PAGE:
Oracle, however, isnt staking its future on a hybrid approach. Rather, its taking what it has up and down the technology stack—traditional and in-memory database technology (the latter from the 2005 acquisition of TimesTen), middleware and applications—and optimizing each layer to work together.
"If you take a look at where TimesTen comes from—technology that from the very beginning was designed to be embedded inside a system versus running on a dedicated server—its very natural to run it on the same system as the application server and use it for caching," said Jim Groff, senior vice president of business strategy in Oracles Database Server Technology Group, in Redwood Shores, Calif., and the former CEO of TimesTen.
Rather, Groff seemed to suggest that Oracle is looking at embedding the TimesTen in-memory capability at the middleware layer (Oracles Fusion Middleware, that is) and, in return, being able to tap in-memory capabilities at both the metadata and application-specific level.
"If you look at Fusion, theres a huge role for metadata and caching in the middle tier," said Groff. "Theres also real advantages using in-memory to cash data and allow it to be accessed in real time, for example with products, using it to pull a product catalog forward, or in manufacturing to pull a BOM [bill of material] forward."
Groff said he sees in-memory playing in a number of different fields, from defense and intelligence with the real-time tracking of everything from supplies using RFID to threats, to manufacturing and logistics. "Now theres information about individual items—toothpaste—that generates a step-function increase in the amount of data," said Groff. "All these things are about real time."
When asked if SAP could feasibly have a similar plan to utilize its in-memory capability within its NetWeaver middleware platform—at both the metadata and application-specific level, Groff said, unequivocally, no. "Its possible to take something and claim it is in-memory and have it be very application-specific, but the real power is to have it be standards-based and in-memory," he said.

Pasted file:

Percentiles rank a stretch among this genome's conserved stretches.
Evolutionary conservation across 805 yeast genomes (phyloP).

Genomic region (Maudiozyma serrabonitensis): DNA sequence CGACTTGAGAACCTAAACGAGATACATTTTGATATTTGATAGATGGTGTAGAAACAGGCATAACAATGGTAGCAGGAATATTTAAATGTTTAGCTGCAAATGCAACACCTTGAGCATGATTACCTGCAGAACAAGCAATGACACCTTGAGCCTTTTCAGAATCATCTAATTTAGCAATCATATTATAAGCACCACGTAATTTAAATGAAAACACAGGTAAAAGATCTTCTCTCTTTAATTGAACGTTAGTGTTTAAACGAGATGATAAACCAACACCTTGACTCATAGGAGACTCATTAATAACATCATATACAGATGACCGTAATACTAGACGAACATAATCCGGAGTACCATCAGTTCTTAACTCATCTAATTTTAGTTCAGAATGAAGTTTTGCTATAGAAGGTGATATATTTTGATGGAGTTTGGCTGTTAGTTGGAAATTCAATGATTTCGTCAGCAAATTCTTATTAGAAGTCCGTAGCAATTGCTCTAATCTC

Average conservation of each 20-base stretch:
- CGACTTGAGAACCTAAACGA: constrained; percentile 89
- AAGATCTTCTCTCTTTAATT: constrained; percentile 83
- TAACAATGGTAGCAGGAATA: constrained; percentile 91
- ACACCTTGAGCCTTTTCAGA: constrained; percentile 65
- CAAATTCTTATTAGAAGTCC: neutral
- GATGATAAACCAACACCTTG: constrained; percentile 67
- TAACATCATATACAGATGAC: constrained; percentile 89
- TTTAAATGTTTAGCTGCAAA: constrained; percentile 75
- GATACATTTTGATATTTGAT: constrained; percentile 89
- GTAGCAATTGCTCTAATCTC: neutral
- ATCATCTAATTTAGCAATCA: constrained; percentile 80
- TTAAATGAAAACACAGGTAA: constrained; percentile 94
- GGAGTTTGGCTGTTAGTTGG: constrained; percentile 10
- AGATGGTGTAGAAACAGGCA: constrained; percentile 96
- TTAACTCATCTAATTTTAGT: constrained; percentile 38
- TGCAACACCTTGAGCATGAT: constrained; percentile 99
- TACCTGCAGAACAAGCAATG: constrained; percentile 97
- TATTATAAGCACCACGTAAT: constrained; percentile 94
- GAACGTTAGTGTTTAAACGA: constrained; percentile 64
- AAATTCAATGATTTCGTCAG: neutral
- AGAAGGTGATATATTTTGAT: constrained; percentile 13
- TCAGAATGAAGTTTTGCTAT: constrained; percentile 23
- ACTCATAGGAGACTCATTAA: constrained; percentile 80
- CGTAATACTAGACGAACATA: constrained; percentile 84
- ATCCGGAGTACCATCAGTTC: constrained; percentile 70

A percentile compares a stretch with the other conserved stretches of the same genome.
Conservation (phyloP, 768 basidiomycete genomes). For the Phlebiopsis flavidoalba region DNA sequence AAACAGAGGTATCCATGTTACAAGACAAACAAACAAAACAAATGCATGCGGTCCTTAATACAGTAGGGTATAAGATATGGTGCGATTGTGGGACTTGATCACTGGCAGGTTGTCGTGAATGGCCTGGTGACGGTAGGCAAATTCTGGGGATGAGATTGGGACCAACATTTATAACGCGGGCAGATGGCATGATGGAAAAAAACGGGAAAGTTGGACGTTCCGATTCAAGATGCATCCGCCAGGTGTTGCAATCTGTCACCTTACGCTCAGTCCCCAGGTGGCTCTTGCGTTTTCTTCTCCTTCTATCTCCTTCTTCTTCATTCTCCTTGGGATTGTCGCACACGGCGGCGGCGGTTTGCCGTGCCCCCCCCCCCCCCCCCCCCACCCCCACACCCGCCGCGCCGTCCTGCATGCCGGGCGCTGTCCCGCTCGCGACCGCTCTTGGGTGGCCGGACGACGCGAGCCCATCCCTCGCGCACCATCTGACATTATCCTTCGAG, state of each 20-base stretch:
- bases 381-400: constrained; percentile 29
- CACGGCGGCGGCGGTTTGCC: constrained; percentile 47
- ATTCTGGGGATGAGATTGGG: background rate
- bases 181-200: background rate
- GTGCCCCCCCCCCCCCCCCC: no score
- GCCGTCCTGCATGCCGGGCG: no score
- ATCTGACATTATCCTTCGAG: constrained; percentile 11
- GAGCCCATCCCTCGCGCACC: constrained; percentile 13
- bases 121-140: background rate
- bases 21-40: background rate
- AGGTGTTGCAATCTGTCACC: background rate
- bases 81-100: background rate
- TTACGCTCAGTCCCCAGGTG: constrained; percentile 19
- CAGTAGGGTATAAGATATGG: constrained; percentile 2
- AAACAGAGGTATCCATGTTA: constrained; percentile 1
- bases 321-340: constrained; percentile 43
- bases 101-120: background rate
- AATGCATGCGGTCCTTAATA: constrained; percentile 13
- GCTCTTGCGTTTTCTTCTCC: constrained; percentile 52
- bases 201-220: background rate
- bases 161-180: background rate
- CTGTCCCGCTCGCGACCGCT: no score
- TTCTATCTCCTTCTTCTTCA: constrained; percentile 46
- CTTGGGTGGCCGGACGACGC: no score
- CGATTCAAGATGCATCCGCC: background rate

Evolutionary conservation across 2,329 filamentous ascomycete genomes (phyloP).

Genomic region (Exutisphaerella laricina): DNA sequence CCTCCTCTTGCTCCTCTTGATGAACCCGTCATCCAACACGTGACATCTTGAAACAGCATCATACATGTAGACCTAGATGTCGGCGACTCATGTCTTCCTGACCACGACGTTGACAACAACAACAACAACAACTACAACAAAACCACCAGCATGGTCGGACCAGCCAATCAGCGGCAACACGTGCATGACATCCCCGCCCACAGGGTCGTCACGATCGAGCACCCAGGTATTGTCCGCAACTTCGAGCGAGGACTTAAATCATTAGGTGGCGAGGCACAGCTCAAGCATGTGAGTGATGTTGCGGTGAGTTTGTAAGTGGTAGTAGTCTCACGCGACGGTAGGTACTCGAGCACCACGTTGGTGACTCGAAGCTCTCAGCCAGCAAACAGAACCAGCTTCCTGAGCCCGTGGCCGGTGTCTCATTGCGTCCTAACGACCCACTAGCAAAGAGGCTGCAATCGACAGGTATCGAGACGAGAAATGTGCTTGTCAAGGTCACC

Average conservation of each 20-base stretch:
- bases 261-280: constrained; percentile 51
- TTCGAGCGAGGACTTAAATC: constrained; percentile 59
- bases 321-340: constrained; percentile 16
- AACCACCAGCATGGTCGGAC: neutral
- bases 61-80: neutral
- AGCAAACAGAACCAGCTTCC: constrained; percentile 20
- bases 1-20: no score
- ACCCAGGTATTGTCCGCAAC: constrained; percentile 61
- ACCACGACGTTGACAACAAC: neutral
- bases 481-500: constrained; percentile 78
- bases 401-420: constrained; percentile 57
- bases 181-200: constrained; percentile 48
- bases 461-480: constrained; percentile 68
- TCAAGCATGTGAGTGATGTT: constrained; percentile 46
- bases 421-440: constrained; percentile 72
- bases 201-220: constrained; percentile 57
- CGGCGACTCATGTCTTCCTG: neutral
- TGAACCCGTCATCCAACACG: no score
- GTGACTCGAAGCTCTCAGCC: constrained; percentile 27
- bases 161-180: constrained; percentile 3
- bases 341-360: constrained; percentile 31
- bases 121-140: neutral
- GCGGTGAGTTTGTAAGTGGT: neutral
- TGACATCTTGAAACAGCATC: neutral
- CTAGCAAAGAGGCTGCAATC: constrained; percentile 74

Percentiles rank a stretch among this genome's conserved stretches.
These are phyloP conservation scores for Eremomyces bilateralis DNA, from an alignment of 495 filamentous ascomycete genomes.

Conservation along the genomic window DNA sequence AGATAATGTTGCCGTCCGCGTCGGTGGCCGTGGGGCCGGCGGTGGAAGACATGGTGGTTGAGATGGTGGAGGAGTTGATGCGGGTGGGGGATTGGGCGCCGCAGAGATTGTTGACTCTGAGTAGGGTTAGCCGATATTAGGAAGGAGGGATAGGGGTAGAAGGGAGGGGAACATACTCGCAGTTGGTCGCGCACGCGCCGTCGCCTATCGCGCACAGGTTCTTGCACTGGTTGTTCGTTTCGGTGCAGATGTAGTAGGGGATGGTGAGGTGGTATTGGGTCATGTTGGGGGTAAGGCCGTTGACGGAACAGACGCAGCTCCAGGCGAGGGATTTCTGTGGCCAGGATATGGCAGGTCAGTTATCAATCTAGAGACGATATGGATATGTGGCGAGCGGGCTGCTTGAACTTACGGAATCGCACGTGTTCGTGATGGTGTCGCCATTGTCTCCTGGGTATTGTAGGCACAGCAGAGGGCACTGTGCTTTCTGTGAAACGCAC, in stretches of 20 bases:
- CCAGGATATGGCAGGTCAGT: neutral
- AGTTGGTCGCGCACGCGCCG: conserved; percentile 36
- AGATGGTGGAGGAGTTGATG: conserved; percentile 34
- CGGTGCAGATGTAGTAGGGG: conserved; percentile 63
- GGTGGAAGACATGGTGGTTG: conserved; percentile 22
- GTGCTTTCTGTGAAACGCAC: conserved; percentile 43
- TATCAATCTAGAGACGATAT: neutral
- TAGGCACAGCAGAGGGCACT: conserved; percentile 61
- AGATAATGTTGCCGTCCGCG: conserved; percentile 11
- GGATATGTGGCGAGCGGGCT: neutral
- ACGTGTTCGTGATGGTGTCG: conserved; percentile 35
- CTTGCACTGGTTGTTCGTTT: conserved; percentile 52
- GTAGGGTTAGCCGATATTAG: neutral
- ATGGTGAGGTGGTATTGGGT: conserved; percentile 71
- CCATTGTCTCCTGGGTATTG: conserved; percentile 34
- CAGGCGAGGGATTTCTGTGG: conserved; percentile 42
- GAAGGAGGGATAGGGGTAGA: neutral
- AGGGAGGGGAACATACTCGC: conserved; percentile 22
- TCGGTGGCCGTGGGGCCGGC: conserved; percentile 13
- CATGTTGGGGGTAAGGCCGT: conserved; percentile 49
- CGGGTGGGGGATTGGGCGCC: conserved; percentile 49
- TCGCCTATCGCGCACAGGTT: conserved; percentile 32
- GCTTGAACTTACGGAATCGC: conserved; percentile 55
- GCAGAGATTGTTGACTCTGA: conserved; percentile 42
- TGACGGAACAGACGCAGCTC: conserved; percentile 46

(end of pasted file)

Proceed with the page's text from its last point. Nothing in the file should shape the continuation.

Oracle, in the process of rebuilding its Java-based Fusion Application stack to sit on top of its Fusion Middleware stack—and likely its database stack as well—is relying heavily on standards as a big differentiator in the technology market.
At least one SAP partner believes SAPs deeper inclusion of in-memory technology—whatever it winds up looking like—can only be a good thing.
"If SAP started making a nice suite of BI [business intelligence] capabilities that worked with streaming data [akin to in-memory], thats going to be great for us," said Gregg LaBlanc, technical strategist at OSIsoft, which develops a real-time performance management platform for various manufacturing industries. "NetWeaver has a nice large queue of data—a big playground for all these applications to work together—so if they have a big cube for all this data to work together, with data streams coming in from all over …, we would like to plug into that from the manufacturing end."
LeBlanc said a SAP in-memory offering would probably end up as some sort of server that has database-like capabilities. "It would probably be a set of NetWeaver XI interfaces—ways to get data in and out of the server—with a big calculation engine hung on it," said LaBlanc, in San Leandro, Calif. "It would have to be pretty high performance. It would have to be a separate box."